With no-one to turn to, let alone believe her, Anna begins to investigate further.
‘The Woman In The Window’ is fast-paced and dripping with mystery from the get-go. The novel gives the reader a glimpse into the sufferings of someone so afraid of the outside world, they cannot leave their own home.
Anna is grasping at reality most of the time, struggling with loneliness, medicated sleep and a drinking habit she relies on to pass the time. The reader must decide if Anna is reliable and her account of the happenings in her street truly happened. Was she hallucinating? Dreaming? Drunk? Panic-stricken?
There are moments where the story takes dramatic turns, and the reader falls easily into the whirlwind of Anna’s confusion, fear and frustration, making the novel a true page-turner.
It is definitely worth the read, if you’re into fast-paced and page-turning, with a small dose of cliche to go along with it.
‘Don’t be afraid of your fears. They’re not there to scare you. They’re there to let you know that something is worth it.’
– C. JoyBell C.
Welcome to week three of ‘Top Talks’ – a segment where I do a show-and-tell of my favourite speeches, talks or lectures.
Welcome to week three of ‘Top Talks’ – a segment where I do a show-and-tell of my favourite speeches, talks or lectures.
I am a strong believer in continuous improvement – which to me, means finding and listening to people who have an array of different values, beliefs and ideas, and sharing them with others!
WHO IS DAVID BROOKS?
David Brooks is a political and cultural commentator who writes for The New York Times.
Brooks is a published author, columnist and a teacher at Yale University.
Brooks is a strong admirer of President Barack Obama, and a critic of President Donald Trump (not saying that means anything… but it might).
Brooks is also actively involved in Weave, which is a social reform project – which we’ll look at more in a moment
This ‘Top Talk’ was all about looking at life and social change from a better perspective. He talks about the lies our culture tell us about what matters, and how we can combat that in a way that is helpful and connective.
YOU CAN BE BROKEN, OR YOU CAN BE BROKEN OPEN
David Brooks’ talk had so many amazing parts to it, but something that resonated with me was the statement: ‘You can be broken, or you can be broken open’.
This is such a soul-crushing truth. When we are broken, we are hurt, grieving, angry and prone to lashing out.
When we are broken open, however, we discover a deeper part of ourselves. It’s about discovering heart over ego. Being able to go to a place where ego is not wanted or needed, and into a place where love and care flourish, is an incredible realization.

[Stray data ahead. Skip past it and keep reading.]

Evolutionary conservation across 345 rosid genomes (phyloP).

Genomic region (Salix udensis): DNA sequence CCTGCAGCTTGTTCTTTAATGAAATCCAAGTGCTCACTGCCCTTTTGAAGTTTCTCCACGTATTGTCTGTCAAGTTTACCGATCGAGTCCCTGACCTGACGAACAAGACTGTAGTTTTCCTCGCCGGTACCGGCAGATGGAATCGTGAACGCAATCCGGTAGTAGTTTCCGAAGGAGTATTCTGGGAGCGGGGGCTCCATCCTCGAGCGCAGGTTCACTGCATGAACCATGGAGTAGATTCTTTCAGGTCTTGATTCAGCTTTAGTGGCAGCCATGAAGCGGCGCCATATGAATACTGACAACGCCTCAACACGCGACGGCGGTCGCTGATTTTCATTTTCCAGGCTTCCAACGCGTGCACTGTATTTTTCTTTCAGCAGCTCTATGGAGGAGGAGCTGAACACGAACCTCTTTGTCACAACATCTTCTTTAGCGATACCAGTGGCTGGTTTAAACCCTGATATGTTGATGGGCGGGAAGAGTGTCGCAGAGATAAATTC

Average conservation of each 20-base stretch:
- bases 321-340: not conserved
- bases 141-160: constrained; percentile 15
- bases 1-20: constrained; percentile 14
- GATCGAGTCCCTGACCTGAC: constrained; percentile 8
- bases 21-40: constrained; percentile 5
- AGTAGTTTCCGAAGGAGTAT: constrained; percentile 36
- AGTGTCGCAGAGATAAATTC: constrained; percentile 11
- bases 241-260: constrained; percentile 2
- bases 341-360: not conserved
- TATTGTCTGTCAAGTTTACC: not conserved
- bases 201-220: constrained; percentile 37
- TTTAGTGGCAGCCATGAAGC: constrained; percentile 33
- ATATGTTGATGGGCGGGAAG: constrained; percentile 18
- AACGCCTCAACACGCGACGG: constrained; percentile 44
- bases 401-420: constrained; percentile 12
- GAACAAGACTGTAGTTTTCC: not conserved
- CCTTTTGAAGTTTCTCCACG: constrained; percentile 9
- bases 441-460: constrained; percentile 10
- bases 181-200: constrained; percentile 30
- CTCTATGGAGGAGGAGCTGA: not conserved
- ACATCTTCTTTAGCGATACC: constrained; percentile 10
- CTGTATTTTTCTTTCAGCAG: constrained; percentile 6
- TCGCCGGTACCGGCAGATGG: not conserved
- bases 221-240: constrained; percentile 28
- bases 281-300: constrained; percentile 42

It’s about helping people, and people helping us. It’s about care and consideration. It’s about community.
WEAVE: THE SOCIAL FABRIC
The second (and very powerful) idea I learned from Brooks’ talk was the notion of weavers. David Brooks started something with the Aspen Institute called ‘Weave: The Social Fabric’. He describes weavers as people who are community and social-change orientated – giving the example of Asiaha Butler, who lived in a rough neighbourhood. She was on the verge of moving away with her husband because it was so dangerous there. But instead, after seeing two girls playing in an empty lot, surrounded by rubbish, she decided she wasn’t going to move.
Asiaha wasn’t going to part of another family to leave. Instead, she began volunteering in the same neighbourhood, and now runs a large community organisation there.
Another example Brooks gave was a lady who came home from a trip, only to find her abusive husband has killed himself and her two children. She was so angry, she began volunteering and helping women cope with violence.
Brooks argues that it is these people, who have seen or experienced adversity, that become the fabric of society. They are not driven by ego, but by heart and by change.
He says they are all around us – people who are not driven by an individualistic life – and they are rooted in empathy and can’t stand to watch atrocities happen without attempting to put up a fight. He says that when we are around these weavers, they see people at twice their size. They see deeper. They believe in change, and they believe in being a part of that change.
Some of these weavers switch jobs, take up volunteering, start a movement. But one thing is always the same about them: they have intensity. They have hope. They have found a language of a recovered society and want to share it.
And to me, that’s incredibly powerful.
The central fallacy in modern life is that accomplishments can produce deep satisfaction. That’s false.DAVID BROOKS
I know it’s only been a month since the last time I wrote an Editor’s Note to you all, but so much has happened!!
You may notice I’ve decided to decorate this page with balloons, rather than the lovely leaves I usually use for my monthly Editor’s Note. The reason?
Why? Well… where to start?!